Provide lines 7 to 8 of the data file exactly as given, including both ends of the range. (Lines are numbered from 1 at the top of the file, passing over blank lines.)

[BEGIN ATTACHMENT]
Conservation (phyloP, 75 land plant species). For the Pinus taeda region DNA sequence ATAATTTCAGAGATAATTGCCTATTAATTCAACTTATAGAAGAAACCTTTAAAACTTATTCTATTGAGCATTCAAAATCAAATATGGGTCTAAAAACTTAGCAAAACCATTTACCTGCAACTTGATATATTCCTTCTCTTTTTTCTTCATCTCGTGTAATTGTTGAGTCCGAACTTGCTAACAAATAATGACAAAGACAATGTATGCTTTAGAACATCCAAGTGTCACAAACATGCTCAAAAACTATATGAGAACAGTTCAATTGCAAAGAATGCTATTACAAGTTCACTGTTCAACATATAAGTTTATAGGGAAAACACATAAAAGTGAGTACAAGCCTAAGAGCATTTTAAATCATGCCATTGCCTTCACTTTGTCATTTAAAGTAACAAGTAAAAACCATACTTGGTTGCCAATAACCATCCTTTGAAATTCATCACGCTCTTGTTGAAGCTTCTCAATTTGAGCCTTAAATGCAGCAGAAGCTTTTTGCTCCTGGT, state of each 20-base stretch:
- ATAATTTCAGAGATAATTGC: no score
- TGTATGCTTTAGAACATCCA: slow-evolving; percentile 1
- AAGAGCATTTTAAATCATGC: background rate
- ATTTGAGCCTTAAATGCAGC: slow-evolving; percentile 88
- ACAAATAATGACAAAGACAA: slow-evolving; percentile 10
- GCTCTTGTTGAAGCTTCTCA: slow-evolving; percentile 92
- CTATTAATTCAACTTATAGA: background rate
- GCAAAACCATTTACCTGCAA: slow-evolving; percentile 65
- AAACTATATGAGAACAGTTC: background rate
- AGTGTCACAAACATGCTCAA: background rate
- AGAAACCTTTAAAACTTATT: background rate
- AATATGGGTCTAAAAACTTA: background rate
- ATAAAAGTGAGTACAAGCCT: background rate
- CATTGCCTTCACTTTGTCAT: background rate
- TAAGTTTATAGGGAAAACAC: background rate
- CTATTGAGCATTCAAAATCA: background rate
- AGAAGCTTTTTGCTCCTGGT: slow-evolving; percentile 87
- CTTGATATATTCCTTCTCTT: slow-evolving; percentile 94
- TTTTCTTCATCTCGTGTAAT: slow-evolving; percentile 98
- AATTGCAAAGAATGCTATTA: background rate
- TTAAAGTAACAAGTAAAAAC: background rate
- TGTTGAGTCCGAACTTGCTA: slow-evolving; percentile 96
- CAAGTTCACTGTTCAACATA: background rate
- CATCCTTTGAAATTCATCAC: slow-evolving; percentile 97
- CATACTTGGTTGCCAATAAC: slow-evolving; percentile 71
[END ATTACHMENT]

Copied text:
- GCTCTTGTTGAAGCTTCTCA: slow-evolving; percentile 92
- CTATTAATTCAACTTATAGA: background rate